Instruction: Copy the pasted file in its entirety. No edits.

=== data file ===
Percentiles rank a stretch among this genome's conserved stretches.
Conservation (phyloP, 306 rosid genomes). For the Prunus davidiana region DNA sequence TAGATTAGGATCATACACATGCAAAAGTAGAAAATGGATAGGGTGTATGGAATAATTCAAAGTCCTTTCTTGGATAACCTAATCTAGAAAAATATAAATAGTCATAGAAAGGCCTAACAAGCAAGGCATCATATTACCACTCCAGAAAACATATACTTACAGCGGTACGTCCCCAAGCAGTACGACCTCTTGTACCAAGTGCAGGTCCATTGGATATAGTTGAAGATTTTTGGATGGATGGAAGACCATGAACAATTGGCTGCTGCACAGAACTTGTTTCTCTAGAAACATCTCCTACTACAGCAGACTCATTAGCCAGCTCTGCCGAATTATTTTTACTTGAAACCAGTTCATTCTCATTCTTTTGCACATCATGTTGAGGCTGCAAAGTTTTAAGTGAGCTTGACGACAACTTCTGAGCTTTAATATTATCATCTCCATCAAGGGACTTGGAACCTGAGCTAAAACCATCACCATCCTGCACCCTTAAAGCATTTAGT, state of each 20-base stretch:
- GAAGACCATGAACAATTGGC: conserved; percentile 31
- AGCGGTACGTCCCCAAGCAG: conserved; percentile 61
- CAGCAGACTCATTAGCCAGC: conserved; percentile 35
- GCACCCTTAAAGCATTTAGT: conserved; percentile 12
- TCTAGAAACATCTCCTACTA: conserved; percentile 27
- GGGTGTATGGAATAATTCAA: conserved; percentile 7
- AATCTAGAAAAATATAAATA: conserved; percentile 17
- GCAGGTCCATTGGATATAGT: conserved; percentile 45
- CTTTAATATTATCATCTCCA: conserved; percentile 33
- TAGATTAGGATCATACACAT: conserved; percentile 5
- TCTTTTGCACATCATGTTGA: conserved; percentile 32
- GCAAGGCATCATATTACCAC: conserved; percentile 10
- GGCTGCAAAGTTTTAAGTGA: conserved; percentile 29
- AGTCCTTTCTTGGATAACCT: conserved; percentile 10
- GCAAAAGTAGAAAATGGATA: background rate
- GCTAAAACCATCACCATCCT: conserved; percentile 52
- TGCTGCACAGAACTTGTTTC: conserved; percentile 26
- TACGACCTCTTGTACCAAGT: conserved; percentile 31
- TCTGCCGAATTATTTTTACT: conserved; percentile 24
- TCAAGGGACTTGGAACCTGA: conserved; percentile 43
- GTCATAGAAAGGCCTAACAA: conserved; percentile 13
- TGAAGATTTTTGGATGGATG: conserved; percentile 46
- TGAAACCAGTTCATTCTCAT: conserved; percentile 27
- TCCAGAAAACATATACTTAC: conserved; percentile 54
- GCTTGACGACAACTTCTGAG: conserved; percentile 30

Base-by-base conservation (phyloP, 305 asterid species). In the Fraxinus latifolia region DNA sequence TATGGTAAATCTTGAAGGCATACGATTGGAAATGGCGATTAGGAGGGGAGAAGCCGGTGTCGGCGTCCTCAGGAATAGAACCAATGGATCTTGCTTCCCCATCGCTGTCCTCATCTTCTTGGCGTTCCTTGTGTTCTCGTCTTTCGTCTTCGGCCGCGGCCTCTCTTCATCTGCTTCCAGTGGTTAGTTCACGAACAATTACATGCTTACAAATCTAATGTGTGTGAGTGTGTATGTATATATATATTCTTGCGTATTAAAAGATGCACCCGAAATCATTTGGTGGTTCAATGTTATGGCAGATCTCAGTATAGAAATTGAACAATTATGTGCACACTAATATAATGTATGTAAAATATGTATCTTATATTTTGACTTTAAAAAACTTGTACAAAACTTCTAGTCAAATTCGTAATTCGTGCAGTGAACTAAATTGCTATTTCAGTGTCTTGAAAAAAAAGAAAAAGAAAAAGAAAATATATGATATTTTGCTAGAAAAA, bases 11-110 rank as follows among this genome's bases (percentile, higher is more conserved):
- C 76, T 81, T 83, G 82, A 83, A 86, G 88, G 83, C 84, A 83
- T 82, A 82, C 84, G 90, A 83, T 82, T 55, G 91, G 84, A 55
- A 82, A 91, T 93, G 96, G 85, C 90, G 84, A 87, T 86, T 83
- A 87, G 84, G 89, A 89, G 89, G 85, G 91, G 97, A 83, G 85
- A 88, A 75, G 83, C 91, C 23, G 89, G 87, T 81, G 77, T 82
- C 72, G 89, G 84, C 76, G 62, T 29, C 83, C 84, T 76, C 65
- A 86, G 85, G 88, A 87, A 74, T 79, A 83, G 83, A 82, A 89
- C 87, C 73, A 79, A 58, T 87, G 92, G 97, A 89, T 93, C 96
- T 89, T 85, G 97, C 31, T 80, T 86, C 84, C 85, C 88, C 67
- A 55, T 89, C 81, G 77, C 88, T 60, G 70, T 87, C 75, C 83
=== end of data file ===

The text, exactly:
Percentiles rank a stretch among this genome's conserved stretches.
Conservation (phyloP, 306 rosid genomes). For the Prunus davidiana region DNA sequence TAGATTAGGATCATACACATGCAAAAGTAGAAAATGGATAGGGTGTATGGAATAATTCAAAGTCCTTTCTTGGATAACCTAATCTAGAAAAATATAAATAGTCATAGAAAGGCCTAACAAGCAAGGCATCATATTACCACTCCAGAAAACATATACTTACAGCGGTACGTCCCCAAGCAGTACGACCTCTTGTACCAAGTGCAGGTCCATTGGATATAGTTGAAGATTTTTGGATGGATGGAAGACCATGAACAATTGGCTGCTGCACAGAACTTGTTTCTCTAGAAACATCTCCTACTACAGCAGACTCATTAGCCAGCTCTGCCGAATTATTTTTACTTGAAACCAGTTCATTCTCATTCTTTTGCACATCATGTTGAGGCTGCAAAGTTTTAAGTGAGCTTGACGACAACTTCTGAGCTTTAATATTATCATCTCCATCAAGGGACTTGGAACCTGAGCTAAAACCATCACCATCCTGCACCCTTAAAGCATTTAGT, state of each 20-base stretch:
- GAAGACCATGAACAATTGGC: conserved; percentile 31
- AGCGGTACGTCCCCAAGCAG: conserved; percentile 61
- CAGCAGACTCATTAGCCAGC: conserved; percentile 35
- GCACCCTTAAAGCATTTAGT: conserved; percentile 12
- TCTAGAAACATCTCCTACTA: conserved; percentile 27
- GGGTGTATGGAATAATTCAA: conserved; percentile 7
- AATCTAGAAAAATATAAATA: conserved; percentile 17
- GCAGGTCCATTGGATATAGT: conserved; percentile 45
- CTTTAATATTATCATCTCCA: conserved; percentile 33
- TAGATTAGGATCATACACAT: conserved; percentile 5
- TCTTTTGCACATCATGTTGA: conserved; percentile 32
- GCAAGGCATCATATTACCAC: conserved; percentile 10
- GGCTGCAAAGTTTTAAGTGA: conserved; percentile 29
- AGTCCTTTCTTGGATAACCT: conserved; percentile 10
- GCAAAAGTAGAAAATGGATA: background rate
- GCTAAAACCATCACCATCCT: conserved; percentile 52
- TGCTGCACAGAACTTGTTTC: conserved; percentile 26
- TACGACCTCTTGTACCAAGT: conserved; percentile 31
- TCTGCCGAATTATTTTTACT: conserved; percentile 24
- TCAAGGGACTTGGAACCTGA: conserved; percentile 43
- GTCATAGAAAGGCCTAACAA: conserved; percentile 13
- TGAAGATTTTTGGATGGATG: conserved; percentile 46
- TGAAACCAGTTCATTCTCAT: conserved; percentile 27
- TCCAGAAAACATATACTTAC: conserved; percentile 54
- GCTTGACGACAACTTCTGAG: conserved; percentile 30

Base-by-base conservation (phyloP, 305 asterid species). In the Fraxinus latifolia region DNA sequence TATGGTAAATCTTGAAGGCATACGATTGGAAATGGCGATTAGGAGGGGAGAAGCCGGTGTCGGCGTCCTCAGGAATAGAACCAATGGATCTTGCTTCCCCATCGCTGTCCTCATCTTCTTGGCGTTCCTTGTGTTCTCGTCTTTCGTCTTCGGCCGCGGCCTCTCTTCATCTGCTTCCAGTGGTTAGTTCACGAACAATTACATGCTTACAAATCTAATGTGTGTGAGTGTGTATGTATATATATATTCTTGCGTATTAAAAGATGCACCCGAAATCATTTGGTGGTTCAATGTTATGGCAGATCTCAGTATAGAAATTGAACAATTATGTGCACACTAATATAATGTATGTAAAATATGTATCTTATATTTTGACTTTAAAAAACTTGTACAAAACTTCTAGTCAAATTCGTAATTCGTGCAGTGAACTAAATTGCTATTTCAGTGTCTTGAAAAAAAAGAAAAAGAAAAAGAAAATATATGATATTTTGCTAGAAAAA, bases 11-110 rank as follows among this genome's bases (percentile, higher is more conserved):
- C 76, T 81, T 83, G 82, A 83, A 86, G 88, G 83, C 84, A 83
- T 82, A 82, C 84, G 90, A 83, T 82, T 55, G 91, G 84, A 55
- A 82, A 91, T 93, G 96, G 85, C 90, G 84, A 87, T 86, T 83
- A 87, G 84, G 89, A 89, G 89, G 85, G 91, G 97, A 83, G 85
- A 88, A 75, G 83, C 91, C 23, G 89, G 87, T 81, G 77, T 82
- C 72, G 89, G 84, C 76, G 62, T 29, C 83, C 84, T 76, C 65
- A 86, G 85, G 88, A 87, A 74, T 79, A 83, G 83, A 82, A 89
- C 87, C 73, A 79, A 58, T 87, G 92, G 97, A 89, T 93, C 96
- T 89, T 85, G 97, C 31, T 80, T 86, C 84, C 85, C 88, C 67
- A 55, T 89, C 81, G 77, C 88, T 60, G 70, T 87, C 75, C 83